Being overwhelmed by a new baby is normal, because a new baby is overwhelming, not because women just can’t hang. I pushed a person out of my body and am now responsible for taking care of him. I think I’m entitled to have some real feelings about it.


Starting Over.


Oh, how I’ve missed this. I’ve had the most eventful, dramatic, blog-worthy two months of my entire life and yet have had no idea how to make the transition from “married person blogging about conception” to “divorced 27-year-old living with her parents for the first time in ten years,” and therefore could not share it in real time.


In fact, I’m still pretty damn sure I don’t know how to do it. However, in the last eight weeks, I’ve done literally every single other thing that has been terrifying me and making me anxious and haunting my dreams for the past several years of my life (read: ended a major relationship, finished my thesis, applied to graduate from my Master’s program, started leading a classroom, to name a few), so I have full faith in my abilities to talk about myself on the internet again.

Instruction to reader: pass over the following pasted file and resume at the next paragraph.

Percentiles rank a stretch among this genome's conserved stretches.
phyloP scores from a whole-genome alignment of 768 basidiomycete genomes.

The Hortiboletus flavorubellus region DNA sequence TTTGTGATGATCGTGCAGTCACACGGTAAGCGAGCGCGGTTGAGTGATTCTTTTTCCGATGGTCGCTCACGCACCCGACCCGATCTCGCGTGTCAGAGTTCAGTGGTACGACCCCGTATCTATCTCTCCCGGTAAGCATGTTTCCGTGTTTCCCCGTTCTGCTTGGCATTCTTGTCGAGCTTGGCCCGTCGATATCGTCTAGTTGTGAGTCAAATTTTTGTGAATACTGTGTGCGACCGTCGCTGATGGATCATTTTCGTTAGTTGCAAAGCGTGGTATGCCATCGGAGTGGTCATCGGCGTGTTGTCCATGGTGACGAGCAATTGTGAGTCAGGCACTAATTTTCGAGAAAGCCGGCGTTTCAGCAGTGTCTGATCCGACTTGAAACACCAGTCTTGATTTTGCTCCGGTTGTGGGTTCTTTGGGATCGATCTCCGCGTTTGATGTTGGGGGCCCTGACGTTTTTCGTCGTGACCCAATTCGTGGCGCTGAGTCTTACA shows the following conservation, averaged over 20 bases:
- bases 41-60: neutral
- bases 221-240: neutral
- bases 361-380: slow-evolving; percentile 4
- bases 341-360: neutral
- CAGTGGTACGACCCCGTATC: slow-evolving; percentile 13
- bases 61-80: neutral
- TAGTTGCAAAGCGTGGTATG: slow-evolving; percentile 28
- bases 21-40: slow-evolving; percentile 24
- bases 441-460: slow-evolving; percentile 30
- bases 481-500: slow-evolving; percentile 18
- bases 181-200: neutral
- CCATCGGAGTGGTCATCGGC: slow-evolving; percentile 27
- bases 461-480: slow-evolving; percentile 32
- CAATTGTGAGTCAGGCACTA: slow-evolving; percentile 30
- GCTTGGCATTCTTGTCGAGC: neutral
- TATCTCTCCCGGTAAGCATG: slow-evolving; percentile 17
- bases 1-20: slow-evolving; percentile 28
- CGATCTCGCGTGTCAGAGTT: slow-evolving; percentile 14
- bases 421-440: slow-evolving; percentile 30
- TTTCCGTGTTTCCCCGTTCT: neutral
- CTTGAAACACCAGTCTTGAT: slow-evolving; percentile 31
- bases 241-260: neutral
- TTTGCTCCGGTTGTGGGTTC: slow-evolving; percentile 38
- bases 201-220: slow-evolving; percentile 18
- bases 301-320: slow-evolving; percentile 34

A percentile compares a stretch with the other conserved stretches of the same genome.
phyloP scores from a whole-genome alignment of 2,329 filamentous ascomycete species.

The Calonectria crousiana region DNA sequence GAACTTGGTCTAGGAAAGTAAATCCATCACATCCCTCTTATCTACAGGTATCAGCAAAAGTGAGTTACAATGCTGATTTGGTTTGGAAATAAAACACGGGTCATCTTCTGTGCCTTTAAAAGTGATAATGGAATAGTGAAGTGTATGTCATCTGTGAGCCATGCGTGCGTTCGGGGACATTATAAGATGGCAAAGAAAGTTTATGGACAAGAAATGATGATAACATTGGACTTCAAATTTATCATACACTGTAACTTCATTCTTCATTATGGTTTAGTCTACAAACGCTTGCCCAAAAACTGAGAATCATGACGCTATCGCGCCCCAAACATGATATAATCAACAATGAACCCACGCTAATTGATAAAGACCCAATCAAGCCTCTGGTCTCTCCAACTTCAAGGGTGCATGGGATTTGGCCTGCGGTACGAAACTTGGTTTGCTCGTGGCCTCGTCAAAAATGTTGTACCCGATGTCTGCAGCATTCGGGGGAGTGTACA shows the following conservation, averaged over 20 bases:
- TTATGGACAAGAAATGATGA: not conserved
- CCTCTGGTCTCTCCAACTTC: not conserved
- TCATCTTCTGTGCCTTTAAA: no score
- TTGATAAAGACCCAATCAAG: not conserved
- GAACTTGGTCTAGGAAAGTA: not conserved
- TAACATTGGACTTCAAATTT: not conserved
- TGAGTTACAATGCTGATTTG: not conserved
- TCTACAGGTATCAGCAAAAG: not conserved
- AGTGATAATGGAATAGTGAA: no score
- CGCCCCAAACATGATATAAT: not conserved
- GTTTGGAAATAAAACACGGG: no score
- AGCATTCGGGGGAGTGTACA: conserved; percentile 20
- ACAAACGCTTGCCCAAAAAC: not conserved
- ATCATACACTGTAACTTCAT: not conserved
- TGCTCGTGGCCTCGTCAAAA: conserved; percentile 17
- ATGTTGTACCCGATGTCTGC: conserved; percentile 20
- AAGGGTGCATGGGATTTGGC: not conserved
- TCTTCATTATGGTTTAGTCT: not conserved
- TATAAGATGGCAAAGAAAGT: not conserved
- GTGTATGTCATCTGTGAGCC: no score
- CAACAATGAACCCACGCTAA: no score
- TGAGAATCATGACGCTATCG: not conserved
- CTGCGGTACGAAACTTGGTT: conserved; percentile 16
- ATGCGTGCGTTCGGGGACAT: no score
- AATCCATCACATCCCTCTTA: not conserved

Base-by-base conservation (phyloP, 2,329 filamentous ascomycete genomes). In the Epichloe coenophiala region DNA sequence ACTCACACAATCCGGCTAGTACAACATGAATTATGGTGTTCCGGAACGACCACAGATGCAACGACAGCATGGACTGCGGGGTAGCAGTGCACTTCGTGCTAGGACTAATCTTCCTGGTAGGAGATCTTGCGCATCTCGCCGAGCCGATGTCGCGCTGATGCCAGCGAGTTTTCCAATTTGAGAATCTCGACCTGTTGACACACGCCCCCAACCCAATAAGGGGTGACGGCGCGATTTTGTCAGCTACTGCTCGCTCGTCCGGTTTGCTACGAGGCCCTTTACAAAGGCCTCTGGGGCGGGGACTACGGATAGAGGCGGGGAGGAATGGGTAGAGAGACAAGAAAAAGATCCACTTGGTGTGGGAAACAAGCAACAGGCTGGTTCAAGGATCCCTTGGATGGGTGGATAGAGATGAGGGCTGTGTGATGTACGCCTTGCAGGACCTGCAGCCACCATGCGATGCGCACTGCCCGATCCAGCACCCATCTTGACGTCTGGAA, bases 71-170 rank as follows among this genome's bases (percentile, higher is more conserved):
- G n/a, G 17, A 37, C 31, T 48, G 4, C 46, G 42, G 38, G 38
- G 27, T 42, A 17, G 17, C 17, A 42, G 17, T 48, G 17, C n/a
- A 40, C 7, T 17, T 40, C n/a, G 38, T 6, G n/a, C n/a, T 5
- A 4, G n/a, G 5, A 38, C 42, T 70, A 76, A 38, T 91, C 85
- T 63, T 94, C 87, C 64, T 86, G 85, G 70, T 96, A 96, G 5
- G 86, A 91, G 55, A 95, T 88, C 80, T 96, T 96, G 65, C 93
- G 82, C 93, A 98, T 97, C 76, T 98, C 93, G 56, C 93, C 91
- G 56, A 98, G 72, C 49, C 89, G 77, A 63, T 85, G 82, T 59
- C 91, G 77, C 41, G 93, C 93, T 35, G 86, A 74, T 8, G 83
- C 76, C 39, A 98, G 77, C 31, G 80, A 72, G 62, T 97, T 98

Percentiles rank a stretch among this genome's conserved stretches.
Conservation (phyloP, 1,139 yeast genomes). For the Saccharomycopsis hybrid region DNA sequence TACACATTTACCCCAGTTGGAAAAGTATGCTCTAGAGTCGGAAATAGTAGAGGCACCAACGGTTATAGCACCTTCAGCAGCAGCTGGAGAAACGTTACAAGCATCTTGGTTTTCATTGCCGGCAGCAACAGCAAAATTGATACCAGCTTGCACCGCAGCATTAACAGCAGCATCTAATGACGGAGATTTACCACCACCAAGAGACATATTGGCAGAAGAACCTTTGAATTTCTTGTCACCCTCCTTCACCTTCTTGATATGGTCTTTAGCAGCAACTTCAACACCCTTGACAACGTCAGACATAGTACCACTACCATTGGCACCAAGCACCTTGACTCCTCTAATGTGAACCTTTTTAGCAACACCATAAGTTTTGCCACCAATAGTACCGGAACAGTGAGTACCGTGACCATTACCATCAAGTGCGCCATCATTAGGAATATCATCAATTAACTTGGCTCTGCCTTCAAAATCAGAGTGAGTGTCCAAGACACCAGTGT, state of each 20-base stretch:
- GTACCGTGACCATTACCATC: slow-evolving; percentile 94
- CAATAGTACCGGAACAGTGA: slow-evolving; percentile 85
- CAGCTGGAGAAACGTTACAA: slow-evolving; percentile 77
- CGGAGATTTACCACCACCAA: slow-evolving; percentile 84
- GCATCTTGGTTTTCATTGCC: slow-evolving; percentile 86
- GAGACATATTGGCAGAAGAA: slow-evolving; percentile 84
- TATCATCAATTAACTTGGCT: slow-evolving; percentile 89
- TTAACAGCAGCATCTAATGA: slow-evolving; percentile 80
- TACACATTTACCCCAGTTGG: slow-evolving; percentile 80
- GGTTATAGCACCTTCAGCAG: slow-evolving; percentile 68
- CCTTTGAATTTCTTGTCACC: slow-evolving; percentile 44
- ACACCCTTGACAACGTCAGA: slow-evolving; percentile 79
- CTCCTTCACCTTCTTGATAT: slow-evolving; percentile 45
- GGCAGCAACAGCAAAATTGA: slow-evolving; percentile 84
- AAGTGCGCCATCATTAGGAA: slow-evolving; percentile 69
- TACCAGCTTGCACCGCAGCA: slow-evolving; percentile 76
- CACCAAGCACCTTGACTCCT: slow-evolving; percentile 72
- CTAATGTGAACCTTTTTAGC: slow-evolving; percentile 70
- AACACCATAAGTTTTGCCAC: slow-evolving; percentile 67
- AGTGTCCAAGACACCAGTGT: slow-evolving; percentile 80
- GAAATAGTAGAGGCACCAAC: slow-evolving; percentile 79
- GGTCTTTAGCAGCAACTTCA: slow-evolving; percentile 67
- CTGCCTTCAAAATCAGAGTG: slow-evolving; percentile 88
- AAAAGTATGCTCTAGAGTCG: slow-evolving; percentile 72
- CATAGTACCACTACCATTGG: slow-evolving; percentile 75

Until I figure out exactly how to explain my new life, please enjoy some photos of me and the Fiece, who is basically in college now, and her younger sister, who is, sadly, almost always eclipsed by the never-ending tornado of crazy that is the Fiece. A gigantic, absolutely sincere thank you to Fertile Myrtle, for being the most supportive, kind, and generous friend during the worst/best time of my entire life, and for letting me snuggle her babies whenever I felt like spinning out. I love you, darlings.